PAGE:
Such foods are also high in trans fats which can further lead to several health issues such as heart disease, cancer, diabetes and obesity in the future. Pair it with fried and sugar soaked jalebi's and it is a recipe for a heart- attack.

Lilo Chevdo

If you have visited Vadodara ever, you know what im talking about. Another Gujarati dish where grated potatoes are deep-fried. A chai- time favourite!

Despite being a vegetarian population, Gujarati cuisine lacks a variety in its vegetable consumption. Potatoes are instead consumed at a huge rate which cannot provide all the nutritional requirements needed for a healthy lifestyle.

Choose among healthier snack options like:

Papdi/ Gathiya

This is another dish that highly demonstrates Gujarat’s love for deep fried foods. Gathiya is also a type of Gujarati Crackers. It is served with hot Masala tea.

Gathiya is made up of besan and there is special sancha to make the gathiya which is again deep fried in oil. This snack is highly favored among the kids because of its strip nature just like chips and the fact that it is deep fired. As such, it can be quite unhealthy if eaten on a regular basis as a part of a staple diet.


Ghughra, also known as Ghujiya, is the type of sweet dish served in all festivals like Holi, Diwali, and Rakshbandhan. This sweet dish is made up of maida and the stuffing is made up of khoya, mawa, coconut and various dry fruits.

After the filling and the batter is ready that is deep fried in the homemade ghee and then hot dipped into the sugar syrup known as chasni. With such high-fat containing and harmful ingredients like flour, milk byproducts, ghee and sugar syrup, it is another unhealthy Gujarati dish that should be avoided as much as possible. But wait, is'nt Ghee healthy? Watch this:

But what about Ghee on my Khichdi! You can substitute the same with plant- based Ghee, a much healthier option. Click here for a few options. I personally love Live Yum Dairy alternative Ghee.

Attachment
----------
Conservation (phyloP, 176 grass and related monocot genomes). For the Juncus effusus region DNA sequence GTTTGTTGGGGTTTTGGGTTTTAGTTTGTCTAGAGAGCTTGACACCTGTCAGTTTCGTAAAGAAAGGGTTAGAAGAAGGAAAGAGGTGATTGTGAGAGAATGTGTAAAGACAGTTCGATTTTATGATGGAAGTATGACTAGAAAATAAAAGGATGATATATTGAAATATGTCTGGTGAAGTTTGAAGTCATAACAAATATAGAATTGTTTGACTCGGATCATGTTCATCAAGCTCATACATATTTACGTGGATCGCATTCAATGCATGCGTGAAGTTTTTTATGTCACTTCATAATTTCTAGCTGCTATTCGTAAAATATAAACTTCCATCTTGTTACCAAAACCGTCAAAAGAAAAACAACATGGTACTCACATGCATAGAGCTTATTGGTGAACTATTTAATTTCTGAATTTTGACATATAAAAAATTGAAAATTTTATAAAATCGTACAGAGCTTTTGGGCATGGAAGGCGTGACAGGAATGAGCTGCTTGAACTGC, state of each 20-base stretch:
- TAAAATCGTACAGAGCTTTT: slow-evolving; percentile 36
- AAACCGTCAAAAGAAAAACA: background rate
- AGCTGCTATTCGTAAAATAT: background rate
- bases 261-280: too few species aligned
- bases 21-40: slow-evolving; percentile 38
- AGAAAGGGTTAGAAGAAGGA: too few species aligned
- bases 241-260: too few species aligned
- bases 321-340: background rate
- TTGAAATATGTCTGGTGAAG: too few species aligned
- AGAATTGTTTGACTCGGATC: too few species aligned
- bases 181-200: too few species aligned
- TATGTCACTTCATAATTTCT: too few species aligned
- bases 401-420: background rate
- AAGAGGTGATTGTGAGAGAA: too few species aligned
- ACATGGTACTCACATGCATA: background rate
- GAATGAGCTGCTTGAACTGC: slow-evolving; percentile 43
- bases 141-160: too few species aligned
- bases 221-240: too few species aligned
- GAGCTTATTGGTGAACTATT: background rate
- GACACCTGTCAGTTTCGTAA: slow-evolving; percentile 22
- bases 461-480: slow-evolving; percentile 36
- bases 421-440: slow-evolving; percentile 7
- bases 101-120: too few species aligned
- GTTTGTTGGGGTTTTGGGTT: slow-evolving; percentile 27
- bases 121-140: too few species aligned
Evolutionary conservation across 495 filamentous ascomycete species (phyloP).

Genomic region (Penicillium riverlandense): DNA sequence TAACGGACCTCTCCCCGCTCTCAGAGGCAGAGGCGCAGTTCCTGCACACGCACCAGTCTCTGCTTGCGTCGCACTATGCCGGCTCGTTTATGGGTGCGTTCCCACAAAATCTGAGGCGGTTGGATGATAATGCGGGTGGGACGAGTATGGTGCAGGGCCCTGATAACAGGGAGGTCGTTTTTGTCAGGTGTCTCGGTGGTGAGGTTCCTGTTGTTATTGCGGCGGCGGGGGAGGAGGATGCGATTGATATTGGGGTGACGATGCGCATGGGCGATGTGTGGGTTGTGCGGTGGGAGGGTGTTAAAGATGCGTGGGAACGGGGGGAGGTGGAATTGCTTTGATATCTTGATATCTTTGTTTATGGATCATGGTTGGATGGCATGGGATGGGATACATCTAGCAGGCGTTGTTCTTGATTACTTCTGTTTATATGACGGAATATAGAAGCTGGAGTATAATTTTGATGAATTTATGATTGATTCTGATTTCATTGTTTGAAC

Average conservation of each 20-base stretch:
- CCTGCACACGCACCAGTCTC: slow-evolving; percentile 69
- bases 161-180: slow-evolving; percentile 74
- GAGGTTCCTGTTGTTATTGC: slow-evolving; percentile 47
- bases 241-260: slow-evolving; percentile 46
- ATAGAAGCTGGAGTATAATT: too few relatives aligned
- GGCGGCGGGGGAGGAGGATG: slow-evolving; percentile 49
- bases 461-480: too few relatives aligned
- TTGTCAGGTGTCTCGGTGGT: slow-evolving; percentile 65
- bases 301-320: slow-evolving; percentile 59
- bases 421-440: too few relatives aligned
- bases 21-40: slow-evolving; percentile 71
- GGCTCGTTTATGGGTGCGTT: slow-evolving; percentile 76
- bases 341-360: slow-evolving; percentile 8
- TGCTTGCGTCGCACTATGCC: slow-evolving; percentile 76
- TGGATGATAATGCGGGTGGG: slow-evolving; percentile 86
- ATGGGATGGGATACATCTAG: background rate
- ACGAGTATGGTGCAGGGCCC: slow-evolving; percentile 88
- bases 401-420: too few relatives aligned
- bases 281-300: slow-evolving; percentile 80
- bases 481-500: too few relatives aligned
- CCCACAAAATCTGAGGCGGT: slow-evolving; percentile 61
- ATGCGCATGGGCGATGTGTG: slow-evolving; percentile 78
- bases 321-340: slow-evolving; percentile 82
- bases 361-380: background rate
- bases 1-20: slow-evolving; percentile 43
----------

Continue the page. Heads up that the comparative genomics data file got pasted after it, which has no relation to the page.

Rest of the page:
Milk and other dairy products also cause more harm than good for the body. Basundi is another not- such- healthy dish as it is completely made with milk and sugar.

This sweet dish or the desert of Gujarat is somewhat like Rabri. In the process of making basundi, milk is boiled to a point that it reduces to its half and the texture becomes very thick. The cream is on the top and the thickness is clearly visible after which the sugar is added. A dish like this, if consumed frequently, can become a leading cause for diseases such as type 1 diabetes in children and also rheumatoid arthritis and PCOS among adults.


Ghari or Surati Ghari is a sweet Gujarati dish from Surat, Gujarat. Ghari is made of puri batter or all-purpose flour, milk 'mawa' or thickened milk, ghee and sugar, made into round shapes with sweet filling, to be consumed on Chandani Padva festival. This is again another dish that is high in unhealthy ingredients like refined flour, milk and sugar.

Tweaks one can make to help make Gujarati food healthy.

If you look at the heart of Gujarati cuisine, the staple food is actually very healthy. The use of pulses, vegetables, grains and nuts in authentic gujarati food is commendable. All of the above food groups are essential to the body and contain micronutrients. There is a good balance of proteins and carbs in Gujarati food.

It is the overuse of oil's, ghee, butter and sugar that is the root cause of the problem. Explore how you can minimise the use of dairy products and switch to oil- free cooking techniques instead. Especially when you are cooking at home.

A healthy Gujarati meal is balanced and nutritious and does not necessarily mean bland and tasteless food. One can eat their regular dishes and still be healthy at the same time.

The first and foremost priority in this regard is that one should be conscious of what one eats and try to look for healthy alternatives. Try to consciously reduce the amount of oil, ghee, sugar, and flour in your body.

Avoid eating sabzis that float in oil, oily puris, and sweets with too much ghee. Also, avoid fried food as much as possible.

Gujarati staples like khakhras, khandvi, undhiyo, khichdi can be made such that they are low in calories, so there is no need to stop eating them altogether.

General Lifestyle Tweaks to Help With Weight Loss.

Losing weight does not always have to be about a total recall of all the foods you love or a workout routine that you hate. Instead of getting on a temporary 'diet plan', only to bounce back soon after, why not make permanent lifestyle changes to lose weight. Watch this to understand:

It is possible to accomplish few healthy habits with some general lifestyle tweaks that may help you lose weight while still enjoying some of your favourite foods:

  • Drink water before every meal and snack. Get into a routine of drinking water, preferably 250 ml before you eat a meal or snack to keep your appetite in check. This practice has been shown to help you eat less during your meal.